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Modeling the spread of bird flu and predicting outbreak diversity. (English) Zbl 1154.92324
Summary: Avian influenza, commonly known as bird flu, is an epidemic caused by H5N1 virus that primarily affects birds like chickens, wild water birds, etc. On rare occasions, these can infect other species including pigs and humans. In the span of less than a year, the lethal strain of bird flu is spreading very fast across the globe mainly in South East Asia, parts of Central Asia, Africa and Europe. In order to study the patterns of spread of epidemic, we made an investigation of outbreaks of the epidemic in one week, that is from February 13-18, 2006, when the deadly virus surfaced in India. We have designed a statistical transmission model of bird flu taking into account the factors that affect the epidemic transmission such as source of infection, social and natural factors and various control measures are suggested. For modeling the general intensity coefficient f(r), we have implemented the recent ideas given by R. Howlett [Fitting the bill. Nature 439, 402 (2006)], which describes the geographical spread of epidemics due to transportation of poultry products. Our aim is to study the spread of avian influenza, both in time and space, to gain a better understanding of transmission mechanism. Our model yields satisfactory results as evidenced by the simulations and may be used for the prediction of future situations of epidemic for longer periods. We utilize real data at these various scales and our model allows one to generalize our predictions and make better suggestions for the control of this epidemic.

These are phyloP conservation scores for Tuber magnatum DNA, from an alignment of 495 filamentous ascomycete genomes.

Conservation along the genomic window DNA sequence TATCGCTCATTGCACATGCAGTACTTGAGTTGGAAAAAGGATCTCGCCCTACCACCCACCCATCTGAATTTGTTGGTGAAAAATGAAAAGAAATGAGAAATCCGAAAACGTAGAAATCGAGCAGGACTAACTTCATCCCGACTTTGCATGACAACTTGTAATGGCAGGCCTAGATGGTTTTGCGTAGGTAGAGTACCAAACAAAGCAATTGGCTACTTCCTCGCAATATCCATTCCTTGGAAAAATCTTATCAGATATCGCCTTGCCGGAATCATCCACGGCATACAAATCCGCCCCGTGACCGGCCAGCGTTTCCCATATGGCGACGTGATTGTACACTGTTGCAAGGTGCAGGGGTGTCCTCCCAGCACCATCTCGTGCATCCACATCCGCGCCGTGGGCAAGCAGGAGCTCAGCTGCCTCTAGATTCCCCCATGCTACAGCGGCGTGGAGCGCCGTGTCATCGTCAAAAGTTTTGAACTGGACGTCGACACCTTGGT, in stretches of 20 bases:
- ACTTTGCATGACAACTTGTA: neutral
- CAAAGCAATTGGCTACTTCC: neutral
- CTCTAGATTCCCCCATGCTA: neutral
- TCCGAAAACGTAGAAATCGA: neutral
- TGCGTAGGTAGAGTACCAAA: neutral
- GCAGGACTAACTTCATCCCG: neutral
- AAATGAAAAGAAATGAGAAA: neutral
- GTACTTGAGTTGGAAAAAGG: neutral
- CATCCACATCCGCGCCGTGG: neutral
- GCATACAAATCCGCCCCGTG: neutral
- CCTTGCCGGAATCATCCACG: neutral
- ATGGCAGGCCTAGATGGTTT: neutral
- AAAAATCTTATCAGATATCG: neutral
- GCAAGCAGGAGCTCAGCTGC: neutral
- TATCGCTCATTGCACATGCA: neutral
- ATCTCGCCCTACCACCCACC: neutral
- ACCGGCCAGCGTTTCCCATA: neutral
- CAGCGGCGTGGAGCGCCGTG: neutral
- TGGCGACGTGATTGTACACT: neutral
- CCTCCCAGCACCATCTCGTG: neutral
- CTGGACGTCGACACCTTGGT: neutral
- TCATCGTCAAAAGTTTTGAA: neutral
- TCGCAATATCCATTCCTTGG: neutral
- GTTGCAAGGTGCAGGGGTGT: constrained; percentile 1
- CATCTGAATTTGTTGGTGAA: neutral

MSC:
92D30Epidemiology
92C60Medical epidemiology